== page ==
House Republicans seek shift in focus on ferry debate
JUNEAU, Alaska (AP) — Some House Republicans pushed back Thursday against the time being spent hearing from Alaskans on the impacts of proposed budget cuts on the state’s ferry system.
Hundreds of people signed up to testify this week before the House Transportation Committee, which heard hours of public testimony on the issue. The small committee room, at times, was standing room only, with a nearby room opened for overflow.
In a release, Anchorage Republican Rep. Sara Rasmussen said rather than spending hours “fixated on one government system, we should be focusing on the whole - investing our time and resources in modern infrastructure,” such as a road that would help connect Juneau with the state road system. She told reporters the Juneau access project is an example of an “innovative solution” that could be discussed.
Juneau is only accessible by boat or airplane. The road project was mothballed by former Gov. Bill Walker, who last summer said the practicality of the project — “a road extended to a yet-to-be-built ferry terminal through more than 40 avalanche zones, with a history of litigation” — was hard to justify amid an ongoing state budget debate.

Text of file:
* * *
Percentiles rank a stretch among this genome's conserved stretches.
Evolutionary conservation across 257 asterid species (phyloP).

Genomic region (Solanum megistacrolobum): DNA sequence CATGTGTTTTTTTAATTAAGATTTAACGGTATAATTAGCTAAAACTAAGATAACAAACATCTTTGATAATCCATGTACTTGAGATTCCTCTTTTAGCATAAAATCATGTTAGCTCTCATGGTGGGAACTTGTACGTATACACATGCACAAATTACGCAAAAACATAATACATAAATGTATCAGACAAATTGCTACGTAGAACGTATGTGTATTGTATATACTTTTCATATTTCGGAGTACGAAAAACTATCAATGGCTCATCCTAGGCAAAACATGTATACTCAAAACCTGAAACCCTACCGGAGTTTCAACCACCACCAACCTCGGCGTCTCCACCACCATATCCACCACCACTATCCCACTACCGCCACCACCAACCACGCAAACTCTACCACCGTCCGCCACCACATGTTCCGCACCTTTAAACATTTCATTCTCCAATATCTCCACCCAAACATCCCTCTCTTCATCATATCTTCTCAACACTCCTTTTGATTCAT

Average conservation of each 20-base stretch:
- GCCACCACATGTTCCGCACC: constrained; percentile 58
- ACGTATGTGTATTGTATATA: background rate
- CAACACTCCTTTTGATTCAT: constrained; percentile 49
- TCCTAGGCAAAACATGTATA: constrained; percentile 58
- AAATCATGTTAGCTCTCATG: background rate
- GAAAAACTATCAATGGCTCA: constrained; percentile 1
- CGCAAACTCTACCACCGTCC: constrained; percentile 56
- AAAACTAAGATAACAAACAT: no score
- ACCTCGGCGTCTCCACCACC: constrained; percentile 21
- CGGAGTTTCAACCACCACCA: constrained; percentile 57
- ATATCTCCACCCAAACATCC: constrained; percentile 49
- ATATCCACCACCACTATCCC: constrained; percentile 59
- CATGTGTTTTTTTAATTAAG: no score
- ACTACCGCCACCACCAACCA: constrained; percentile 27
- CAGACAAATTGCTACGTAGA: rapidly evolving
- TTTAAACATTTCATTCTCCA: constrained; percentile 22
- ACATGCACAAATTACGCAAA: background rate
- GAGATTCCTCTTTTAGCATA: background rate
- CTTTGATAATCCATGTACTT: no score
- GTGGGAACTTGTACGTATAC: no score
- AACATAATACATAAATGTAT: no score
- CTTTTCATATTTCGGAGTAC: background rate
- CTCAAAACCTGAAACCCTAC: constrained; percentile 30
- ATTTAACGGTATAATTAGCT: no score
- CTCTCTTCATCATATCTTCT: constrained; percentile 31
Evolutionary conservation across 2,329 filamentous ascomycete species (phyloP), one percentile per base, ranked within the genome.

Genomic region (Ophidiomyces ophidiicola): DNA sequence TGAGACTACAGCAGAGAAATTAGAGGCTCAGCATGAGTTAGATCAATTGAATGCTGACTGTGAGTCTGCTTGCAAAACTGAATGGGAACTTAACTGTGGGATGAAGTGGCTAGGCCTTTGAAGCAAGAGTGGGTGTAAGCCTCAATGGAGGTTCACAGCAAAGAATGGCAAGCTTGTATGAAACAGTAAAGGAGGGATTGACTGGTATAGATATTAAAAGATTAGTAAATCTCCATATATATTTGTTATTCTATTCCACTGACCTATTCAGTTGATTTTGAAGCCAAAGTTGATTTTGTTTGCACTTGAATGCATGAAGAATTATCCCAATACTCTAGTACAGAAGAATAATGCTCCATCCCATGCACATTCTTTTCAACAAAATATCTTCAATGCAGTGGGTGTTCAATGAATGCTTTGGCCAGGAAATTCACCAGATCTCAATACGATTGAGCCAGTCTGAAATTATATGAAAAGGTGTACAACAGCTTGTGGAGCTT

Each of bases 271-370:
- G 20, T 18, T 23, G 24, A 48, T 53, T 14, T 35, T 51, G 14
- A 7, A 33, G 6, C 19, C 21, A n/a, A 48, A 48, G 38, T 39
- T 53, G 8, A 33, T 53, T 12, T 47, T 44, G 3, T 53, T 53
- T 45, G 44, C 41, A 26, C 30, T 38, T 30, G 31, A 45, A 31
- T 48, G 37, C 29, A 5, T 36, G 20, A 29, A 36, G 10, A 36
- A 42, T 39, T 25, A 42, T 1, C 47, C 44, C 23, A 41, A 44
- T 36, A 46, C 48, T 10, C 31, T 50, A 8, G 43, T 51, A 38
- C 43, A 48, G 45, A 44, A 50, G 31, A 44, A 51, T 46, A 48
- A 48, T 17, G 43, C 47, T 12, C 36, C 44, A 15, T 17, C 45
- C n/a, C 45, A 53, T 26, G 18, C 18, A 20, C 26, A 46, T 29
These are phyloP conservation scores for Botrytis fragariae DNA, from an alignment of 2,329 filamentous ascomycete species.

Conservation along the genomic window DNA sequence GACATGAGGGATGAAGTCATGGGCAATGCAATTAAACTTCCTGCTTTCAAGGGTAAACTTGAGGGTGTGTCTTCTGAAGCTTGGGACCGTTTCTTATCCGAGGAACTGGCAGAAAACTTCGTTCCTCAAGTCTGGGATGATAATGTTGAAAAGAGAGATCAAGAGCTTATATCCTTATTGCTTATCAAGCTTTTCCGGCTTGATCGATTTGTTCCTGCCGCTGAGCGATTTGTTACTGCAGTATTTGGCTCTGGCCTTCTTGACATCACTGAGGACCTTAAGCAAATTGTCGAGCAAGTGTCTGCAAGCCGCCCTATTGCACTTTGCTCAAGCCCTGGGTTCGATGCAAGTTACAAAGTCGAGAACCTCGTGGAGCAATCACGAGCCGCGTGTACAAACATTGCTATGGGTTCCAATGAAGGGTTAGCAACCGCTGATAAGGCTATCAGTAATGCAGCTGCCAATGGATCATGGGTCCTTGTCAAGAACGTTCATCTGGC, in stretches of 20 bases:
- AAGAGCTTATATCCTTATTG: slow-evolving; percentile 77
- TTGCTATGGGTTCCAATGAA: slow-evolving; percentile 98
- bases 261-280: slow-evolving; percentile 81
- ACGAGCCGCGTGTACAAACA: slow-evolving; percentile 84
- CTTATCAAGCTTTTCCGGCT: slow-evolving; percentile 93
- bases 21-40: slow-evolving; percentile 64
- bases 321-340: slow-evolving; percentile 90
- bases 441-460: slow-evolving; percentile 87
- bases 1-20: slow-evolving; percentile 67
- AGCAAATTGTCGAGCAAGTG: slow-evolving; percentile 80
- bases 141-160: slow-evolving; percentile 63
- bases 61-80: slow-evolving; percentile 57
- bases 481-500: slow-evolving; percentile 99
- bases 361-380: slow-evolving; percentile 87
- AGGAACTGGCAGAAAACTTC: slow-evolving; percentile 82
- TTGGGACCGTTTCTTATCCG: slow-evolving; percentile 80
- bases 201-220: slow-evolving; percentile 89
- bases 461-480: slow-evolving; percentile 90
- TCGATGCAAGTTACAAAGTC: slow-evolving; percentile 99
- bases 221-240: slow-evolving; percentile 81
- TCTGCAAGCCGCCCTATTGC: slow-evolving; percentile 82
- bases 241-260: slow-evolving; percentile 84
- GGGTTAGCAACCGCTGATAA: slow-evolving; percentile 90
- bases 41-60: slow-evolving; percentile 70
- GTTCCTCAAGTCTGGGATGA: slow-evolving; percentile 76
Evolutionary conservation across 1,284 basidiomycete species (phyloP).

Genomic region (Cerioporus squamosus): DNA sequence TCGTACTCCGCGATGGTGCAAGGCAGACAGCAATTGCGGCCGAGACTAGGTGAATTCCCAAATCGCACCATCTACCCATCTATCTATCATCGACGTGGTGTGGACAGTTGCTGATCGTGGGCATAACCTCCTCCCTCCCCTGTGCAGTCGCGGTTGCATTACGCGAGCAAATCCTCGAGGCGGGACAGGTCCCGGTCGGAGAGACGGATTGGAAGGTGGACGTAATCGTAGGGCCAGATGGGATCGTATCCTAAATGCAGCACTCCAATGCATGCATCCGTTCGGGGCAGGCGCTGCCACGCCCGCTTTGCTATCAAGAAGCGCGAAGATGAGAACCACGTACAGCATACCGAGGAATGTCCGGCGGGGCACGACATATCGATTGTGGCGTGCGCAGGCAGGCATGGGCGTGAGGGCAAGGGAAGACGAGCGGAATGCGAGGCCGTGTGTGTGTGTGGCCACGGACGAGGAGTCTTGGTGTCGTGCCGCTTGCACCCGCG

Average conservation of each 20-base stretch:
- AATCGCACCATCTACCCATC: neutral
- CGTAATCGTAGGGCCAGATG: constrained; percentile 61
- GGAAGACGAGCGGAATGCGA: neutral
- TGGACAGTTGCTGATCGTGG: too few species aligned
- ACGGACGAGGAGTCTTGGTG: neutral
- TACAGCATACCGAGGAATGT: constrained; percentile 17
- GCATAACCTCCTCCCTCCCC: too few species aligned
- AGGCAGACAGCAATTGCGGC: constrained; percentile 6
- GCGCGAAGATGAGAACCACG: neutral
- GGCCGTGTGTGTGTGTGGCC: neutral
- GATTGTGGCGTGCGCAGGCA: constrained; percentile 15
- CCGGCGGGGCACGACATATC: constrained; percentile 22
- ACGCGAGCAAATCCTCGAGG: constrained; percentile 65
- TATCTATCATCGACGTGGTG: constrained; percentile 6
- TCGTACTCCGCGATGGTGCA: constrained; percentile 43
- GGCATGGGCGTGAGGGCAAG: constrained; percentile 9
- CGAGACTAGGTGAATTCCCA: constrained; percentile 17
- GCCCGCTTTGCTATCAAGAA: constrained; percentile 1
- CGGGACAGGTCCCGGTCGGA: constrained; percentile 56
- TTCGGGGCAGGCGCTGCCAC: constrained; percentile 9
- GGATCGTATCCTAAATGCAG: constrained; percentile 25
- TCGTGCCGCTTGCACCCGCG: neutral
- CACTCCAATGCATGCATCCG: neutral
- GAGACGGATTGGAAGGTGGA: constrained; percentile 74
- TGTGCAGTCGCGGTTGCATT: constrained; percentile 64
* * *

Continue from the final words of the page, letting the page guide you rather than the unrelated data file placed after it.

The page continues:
Rasmussen said she doesn’t want to diminish the importance of the Alaska Marine Highway System but said the conversation needs to shift to solutions. She also said the state has other infrastructure needs that should be addressed.
House Speaker Bryce Edgmon, an independent from Dillingham, said the amount of time taken to hear public testimony on the ferry system was warranted.
Under the budget proposed last month by Gov. Mike Dunleavy, no ferries are scheduled after Oct. 1. Dunleavy wants a consultant to look at options for “reshaping” the system, which serves as an important transportation link for many communities along 3,500 miles (5,632 kilometers) of coastline.
Senate Finance Committee Co-chair Bert Stedman said earlier this week that the potential isolation of communities is unacceptable. The Sitka Republican said he’s working with the administration on alternatives that would allow for ships to keep operating at some level while talks continue on what future shape the system should take.
He said Dunleavy’s response has been: ”‘Bring me something that works.’ We might have to negotiate what’s the definition of ‘works,’ but we’re definitely doing that, and he’s listening and I appreciate that,” Stedman said.
House Minority Leader Lance Pruitt, an Anchorage Republican, said Alaskans have indicated the system is important and now lawmakers need to talk about how to make it more efficient and sustainable.